How to Setup a VPN connection in Linux
Heidi Finigan | Last Updated:
VPN Streaming Expert
Linux is a popular operating system among people who want something that is smoother to use and is also more secure than Windows systems. The fact that Linux is free to use on top of these other things makes it all the more popular among people who simply want a system for professional purposes. Although most software like Skype and Music players can be installed easily using the software repositories on Linux systems, setting up a VPN takes some work.
Since VPNs can help you with a lot of stuff like providing you online privacy and anonymity as well as helping you access geo-restricted content, Linux users want to get in on the action as well. Therefore, we provide you this guide for setting up a VPN on Linux systems.
Setting up a VPN connection on Linux
The process of setting up a VPN on Linux is not quite difficult. It does not take someone to be really familiar with Linux to set up a VPN on this operating system. Simply follow these server side and client side instructions and you will be good to go:
Since the server is responsible for allocating an IP address to each and every client on the network, you need to tweak some things.
- Open the terminal and paste the following:
sudo apt-get update
sudo apt-get install pptdp
These are required to update the repositories and install the PPTP package on your system respectively.
- Edit the file pptd.conf which can be found in /etc/pptpd.conf. The editing can be done using an editor like Gedit by entering “sudo gedit /etc/pptpd.conf” in the terminal or directly in terminal using “sudo nano /etc/pptpd.conf”.
- Add the following to the file:
This makes the VPN server use the localip while using a VPN and allocated IPs between 172.20.0.100 to 300 to clients.
- Edit the file “etc/ppp/chap-secrets” using any of the abovementioned methods. New clients can be added like:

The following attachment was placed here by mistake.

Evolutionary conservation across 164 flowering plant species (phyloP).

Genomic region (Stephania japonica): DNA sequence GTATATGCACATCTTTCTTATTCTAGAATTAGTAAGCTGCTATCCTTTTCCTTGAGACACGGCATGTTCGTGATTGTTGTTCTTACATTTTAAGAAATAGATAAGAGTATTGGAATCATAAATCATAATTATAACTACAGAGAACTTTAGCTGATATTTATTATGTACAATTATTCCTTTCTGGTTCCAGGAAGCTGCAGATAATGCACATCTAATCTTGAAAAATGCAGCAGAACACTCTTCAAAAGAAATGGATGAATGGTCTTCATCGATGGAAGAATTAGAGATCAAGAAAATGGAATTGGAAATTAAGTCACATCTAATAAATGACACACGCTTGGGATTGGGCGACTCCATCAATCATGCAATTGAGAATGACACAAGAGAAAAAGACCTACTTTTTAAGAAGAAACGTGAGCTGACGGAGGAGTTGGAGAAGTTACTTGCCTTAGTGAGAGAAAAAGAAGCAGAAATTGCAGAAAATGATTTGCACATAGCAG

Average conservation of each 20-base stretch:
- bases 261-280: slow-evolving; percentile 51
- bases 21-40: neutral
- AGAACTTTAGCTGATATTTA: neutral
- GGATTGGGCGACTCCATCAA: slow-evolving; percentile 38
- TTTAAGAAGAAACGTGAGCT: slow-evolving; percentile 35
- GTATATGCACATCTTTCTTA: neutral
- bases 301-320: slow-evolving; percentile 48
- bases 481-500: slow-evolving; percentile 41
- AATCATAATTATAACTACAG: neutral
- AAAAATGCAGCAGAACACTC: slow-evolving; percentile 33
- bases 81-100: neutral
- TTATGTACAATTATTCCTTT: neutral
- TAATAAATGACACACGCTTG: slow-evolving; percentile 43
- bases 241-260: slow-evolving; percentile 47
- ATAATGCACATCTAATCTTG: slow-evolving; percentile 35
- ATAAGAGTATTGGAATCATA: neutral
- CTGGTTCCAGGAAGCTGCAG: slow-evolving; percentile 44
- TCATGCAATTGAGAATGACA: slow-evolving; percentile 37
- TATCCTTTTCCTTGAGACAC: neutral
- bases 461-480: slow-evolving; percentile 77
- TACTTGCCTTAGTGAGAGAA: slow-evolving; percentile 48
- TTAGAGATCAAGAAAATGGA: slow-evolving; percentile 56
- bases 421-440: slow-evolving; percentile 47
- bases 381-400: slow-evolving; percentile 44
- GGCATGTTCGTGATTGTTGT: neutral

computer1 pptpd password *
computer2 pptpd password *
These are the client’s name, server name, password, and the IP. Having an asterisk for IP means any IP in the range can be assigned.
- Now that you have set up the server, you need to start the daemon. Simply enter “service pptpd start” in terminal.
- You need to edit “/etc/systl.conf” now. Look for “net.ipv4.ip_forward=1”. If it is not there then paste it in that file and update the file using “systcl –p”.
- Add the following rules if you want to enable inter-client communication:
# iptables -t nat -A POSTROUTING -o eth0 -j MASQUERADE && iptables-save
#iptables –table nat –append POSTROUTING –out-interface ppp0 -j
# iptables -I INPUT -s 172.20.0.0/20 -i ppp0 -j ACCEPT
# iptables –append FORWARD –in-interface eth0 -j ACCEPT
The “etho” in the first and last rule is the internet connection used by the server and can be found using ifconfig or iwconfig.
You can have any kind of system using the VPN created on Linux. We provide the steps for Debian-based client.
- Install PPTP on client system using
sudo apt-get update
sudo apt-get install pptp-linux
- Load ppp_mppe module using
- Create a configuration file in /etc/ppp/peers/ and add this to it:
pty “pptp –nolaunchpppd”
The name of this file can be used to connect to server like
pppd call filename
- Enter the following to have proper routing:
ip route add 172.20.0.0/20 dev ppp0
These steps can be repeatedly used to add several clients.
The instructions provided in this article will help you establish a working VPN connection on a Linux system. Even if you are not experienced in using Linux you can just follow these steps to setup a VPN on Linux.